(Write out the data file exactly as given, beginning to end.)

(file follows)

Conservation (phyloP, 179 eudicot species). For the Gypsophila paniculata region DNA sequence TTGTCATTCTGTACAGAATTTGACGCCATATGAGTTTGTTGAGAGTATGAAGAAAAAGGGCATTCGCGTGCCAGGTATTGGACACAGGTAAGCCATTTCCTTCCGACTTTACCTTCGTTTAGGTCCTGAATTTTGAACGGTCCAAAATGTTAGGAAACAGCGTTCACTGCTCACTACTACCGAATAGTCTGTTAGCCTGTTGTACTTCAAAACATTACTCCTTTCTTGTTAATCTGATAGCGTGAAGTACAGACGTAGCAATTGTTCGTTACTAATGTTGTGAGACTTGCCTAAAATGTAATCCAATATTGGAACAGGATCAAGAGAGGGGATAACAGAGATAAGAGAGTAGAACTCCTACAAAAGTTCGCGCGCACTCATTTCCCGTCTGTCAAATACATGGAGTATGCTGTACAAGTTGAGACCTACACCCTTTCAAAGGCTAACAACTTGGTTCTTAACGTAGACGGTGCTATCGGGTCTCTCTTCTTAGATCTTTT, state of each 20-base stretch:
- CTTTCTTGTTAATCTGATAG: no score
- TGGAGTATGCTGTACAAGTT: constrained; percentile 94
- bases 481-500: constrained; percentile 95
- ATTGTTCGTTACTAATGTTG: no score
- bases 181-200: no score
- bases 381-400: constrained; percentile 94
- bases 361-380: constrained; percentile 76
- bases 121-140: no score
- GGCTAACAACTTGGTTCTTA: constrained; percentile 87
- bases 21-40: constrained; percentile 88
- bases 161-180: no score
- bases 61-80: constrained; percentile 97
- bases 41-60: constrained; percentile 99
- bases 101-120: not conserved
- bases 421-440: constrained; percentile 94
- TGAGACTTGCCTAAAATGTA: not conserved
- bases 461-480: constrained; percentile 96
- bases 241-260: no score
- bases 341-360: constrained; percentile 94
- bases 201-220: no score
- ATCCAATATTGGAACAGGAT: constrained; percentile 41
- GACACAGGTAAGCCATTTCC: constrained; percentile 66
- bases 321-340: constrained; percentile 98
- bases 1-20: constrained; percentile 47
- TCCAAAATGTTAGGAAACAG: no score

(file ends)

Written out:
Conservation (phyloP, 179 eudicot species). For the Gypsophila paniculata region DNA sequence TTGTCATTCTGTACAGAATTTGACGCCATATGAGTTTGTTGAGAGTATGAAGAAAAAGGGCATTCGCGTGCCAGGTATTGGACACAGGTAAGCCATTTCCTTCCGACTTTACCTTCGTTTAGGTCCTGAATTTTGAACGGTCCAAAATGTTAGGAAACAGCGTTCACTGCTCACTACTACCGAATAGTCTGTTAGCCTGTTGTACTTCAAAACATTACTCCTTTCTTGTTAATCTGATAGCGTGAAGTACAGACGTAGCAATTGTTCGTTACTAATGTTGTGAGACTTGCCTAAAATGTAATCCAATATTGGAACAGGATCAAGAGAGGGGATAACAGAGATAAGAGAGTAGAACTCCTACAAAAGTTCGCGCGCACTCATTTCCCGTCTGTCAAATACATGGAGTATGCTGTACAAGTTGAGACCTACACCCTTTCAAAGGCTAACAACTTGGTTCTTAACGTAGACGGTGCTATCGGGTCTCTCTTCTTAGATCTTTT, state of each 20-base stretch:
- CTTTCTTGTTAATCTGATAG: no score
- TGGAGTATGCTGTACAAGTT: constrained; percentile 94
- bases 481-500: constrained; percentile 95
- ATTGTTCGTTACTAATGTTG: no score
- bases 181-200: no score
- bases 381-400: constrained; percentile 94
- bases 361-380: constrained; percentile 76
- bases 121-140: no score
- GGCTAACAACTTGGTTCTTA: constrained; percentile 87
- bases 21-40: constrained; percentile 88
- bases 161-180: no score
- bases 61-80: constrained; percentile 97
- bases 41-60: constrained; percentile 99
- bases 101-120: not conserved
- bases 421-440: constrained; percentile 94
- TGAGACTTGCCTAAAATGTA: not conserved
- bases 461-480: constrained; percentile 96
- bases 241-260: no score
- bases 341-360: constrained; percentile 94
- bases 201-220: no score
- ATCCAATATTGGAACAGGAT: constrained; percentile 41
- GACACAGGTAAGCCATTTCC: constrained; percentile 66
- bases 321-340: constrained; percentile 98
- bases 1-20: constrained; percentile 47
- TCCAAAATGTTAGGAAACAG: no score